Woods Hole - OOI buoy


Self-Powered Autonomous Research Buoy

The SPAR Buoy integrates a wave energy turbine design into small autonomous research buoys.  The closed loop air system is a radial impulse-type turbine.  The turbine drives a generator to provide low-wattage power for charging the buoy's on board batteries.  The turbine will power free-floating oceanic or moored data acquisition buoys.  The system will also provide power for intelligence gathering buoys designed to operate in subsurface stealth modalities.  The buoy platform will serve NAVY, NOAA, USGS, homeland security, and oceanographic researchers.   The simple power take-off (PTO) provides persistent power for autonomous extended mission C4ISR assets at sea.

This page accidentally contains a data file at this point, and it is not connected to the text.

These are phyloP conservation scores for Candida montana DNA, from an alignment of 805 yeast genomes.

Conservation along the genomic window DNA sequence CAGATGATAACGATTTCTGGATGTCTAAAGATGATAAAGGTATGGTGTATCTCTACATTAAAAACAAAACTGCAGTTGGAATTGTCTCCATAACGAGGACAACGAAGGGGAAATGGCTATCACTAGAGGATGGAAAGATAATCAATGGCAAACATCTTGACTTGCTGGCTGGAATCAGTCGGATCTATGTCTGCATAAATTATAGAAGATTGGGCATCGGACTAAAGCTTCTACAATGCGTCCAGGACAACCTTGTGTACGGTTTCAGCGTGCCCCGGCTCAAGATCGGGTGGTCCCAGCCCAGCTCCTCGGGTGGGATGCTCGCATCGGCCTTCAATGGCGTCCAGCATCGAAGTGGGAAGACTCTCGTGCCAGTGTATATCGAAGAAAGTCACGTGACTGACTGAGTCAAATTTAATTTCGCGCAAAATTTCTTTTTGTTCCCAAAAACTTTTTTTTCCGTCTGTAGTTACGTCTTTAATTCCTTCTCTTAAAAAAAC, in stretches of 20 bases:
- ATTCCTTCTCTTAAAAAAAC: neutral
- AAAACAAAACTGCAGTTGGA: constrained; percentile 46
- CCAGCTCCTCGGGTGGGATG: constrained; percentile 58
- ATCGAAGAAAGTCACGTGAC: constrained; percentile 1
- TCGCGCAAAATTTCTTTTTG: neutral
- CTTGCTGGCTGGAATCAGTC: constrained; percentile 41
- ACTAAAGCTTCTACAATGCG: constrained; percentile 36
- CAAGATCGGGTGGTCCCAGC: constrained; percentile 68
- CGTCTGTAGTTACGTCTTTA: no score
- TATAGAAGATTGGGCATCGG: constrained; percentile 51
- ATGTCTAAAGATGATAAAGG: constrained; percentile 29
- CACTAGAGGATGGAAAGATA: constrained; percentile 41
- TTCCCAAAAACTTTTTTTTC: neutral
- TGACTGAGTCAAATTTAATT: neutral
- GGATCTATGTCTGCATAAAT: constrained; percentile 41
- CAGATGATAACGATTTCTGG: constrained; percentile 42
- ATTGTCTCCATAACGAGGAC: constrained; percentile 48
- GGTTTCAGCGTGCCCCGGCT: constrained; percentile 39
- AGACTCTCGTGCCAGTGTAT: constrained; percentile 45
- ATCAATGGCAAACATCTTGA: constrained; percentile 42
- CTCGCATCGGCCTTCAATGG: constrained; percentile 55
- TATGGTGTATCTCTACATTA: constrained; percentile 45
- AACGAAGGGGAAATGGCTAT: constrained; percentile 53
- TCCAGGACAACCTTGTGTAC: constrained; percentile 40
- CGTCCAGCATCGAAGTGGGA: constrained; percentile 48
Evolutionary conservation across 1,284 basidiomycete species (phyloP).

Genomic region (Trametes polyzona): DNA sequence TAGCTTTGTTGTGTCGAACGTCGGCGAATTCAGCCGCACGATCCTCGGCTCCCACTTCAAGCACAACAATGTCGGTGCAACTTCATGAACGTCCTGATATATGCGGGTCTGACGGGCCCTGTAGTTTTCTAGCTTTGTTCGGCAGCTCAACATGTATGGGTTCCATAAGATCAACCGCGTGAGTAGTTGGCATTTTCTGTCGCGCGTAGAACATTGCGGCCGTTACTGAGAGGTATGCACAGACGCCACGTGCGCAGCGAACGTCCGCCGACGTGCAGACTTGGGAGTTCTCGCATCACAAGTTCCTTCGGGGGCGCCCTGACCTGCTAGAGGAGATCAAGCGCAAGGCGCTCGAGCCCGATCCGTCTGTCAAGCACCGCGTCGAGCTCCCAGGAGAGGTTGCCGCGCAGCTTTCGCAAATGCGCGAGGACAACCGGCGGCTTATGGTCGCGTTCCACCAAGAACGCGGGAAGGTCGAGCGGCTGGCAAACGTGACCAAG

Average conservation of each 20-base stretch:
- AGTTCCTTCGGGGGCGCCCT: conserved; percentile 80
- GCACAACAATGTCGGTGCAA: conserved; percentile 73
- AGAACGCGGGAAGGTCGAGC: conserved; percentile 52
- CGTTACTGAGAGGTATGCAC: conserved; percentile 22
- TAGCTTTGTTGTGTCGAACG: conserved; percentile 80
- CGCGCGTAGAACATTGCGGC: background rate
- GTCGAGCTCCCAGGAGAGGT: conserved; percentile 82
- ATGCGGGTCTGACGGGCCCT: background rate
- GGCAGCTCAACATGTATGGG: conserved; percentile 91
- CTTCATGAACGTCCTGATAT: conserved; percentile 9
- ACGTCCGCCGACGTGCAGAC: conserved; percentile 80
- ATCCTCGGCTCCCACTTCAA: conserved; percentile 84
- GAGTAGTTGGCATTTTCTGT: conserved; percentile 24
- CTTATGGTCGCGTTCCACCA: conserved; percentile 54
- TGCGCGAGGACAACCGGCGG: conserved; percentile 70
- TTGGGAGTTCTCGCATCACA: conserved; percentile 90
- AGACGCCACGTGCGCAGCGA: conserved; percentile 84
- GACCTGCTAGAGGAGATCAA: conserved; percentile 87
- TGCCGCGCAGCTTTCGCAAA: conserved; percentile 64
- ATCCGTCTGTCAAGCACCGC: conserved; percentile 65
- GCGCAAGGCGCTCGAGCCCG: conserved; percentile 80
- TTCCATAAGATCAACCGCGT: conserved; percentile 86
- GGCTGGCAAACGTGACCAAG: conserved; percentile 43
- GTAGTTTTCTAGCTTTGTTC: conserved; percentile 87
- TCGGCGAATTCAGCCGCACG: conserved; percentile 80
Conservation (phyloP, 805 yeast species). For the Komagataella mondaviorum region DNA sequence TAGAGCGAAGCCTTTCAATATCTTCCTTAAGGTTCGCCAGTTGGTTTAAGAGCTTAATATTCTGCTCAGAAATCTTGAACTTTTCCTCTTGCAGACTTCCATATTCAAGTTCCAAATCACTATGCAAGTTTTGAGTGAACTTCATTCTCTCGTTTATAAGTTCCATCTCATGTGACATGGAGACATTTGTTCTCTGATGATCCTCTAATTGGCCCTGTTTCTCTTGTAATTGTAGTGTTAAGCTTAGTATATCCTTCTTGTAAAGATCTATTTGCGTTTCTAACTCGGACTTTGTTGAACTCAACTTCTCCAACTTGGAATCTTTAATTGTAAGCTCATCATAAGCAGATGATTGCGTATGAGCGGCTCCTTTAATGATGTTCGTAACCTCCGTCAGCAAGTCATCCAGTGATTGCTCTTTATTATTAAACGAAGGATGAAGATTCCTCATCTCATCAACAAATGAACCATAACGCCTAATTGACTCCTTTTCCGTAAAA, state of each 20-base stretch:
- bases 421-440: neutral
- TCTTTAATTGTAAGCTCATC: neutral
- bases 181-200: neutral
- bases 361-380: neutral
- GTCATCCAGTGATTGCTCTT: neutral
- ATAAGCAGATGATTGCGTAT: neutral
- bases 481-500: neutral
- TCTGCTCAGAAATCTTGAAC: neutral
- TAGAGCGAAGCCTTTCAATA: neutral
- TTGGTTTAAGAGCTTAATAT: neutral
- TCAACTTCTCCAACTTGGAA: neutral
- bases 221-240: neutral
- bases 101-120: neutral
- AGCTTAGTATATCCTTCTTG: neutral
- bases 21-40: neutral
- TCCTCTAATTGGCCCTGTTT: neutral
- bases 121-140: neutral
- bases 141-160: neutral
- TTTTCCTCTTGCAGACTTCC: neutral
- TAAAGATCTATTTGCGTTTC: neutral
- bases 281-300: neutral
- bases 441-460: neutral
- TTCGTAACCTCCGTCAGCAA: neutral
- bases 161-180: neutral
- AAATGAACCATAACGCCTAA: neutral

The SPAR Buoy's PTO was conceived by John Clark Hanna.  Persistent battery charging power is delivered by a simple closed loop, mono-radial air drive designed to operate inside a sealed, water-tight compartment.  The up and down motion of waves between the buoy and a lightweight heave plate, suspended below the bobbing buoy, are translated into a bi-directional air flow within the sealed system. The design provides high velocity, low pressure air to spin the generator.  The closed loop turbine and generator are sealed inside a water-tight compartment called the Power Pod.  Placed directly below the Power Pod is a Pumping Pod that houses a stacked set of Bellows that pumps bi-directional air flows through the system.  The Pumping Pod compartment is allowed to fill with water.  Fixed air circulating tubes coming from the Bellows, penetrates through a water-tight bulkhead which separates the Pumping Pod from the Power Pod.  The generator is sealed inside its own separate watertight housing placed on top of the turbine.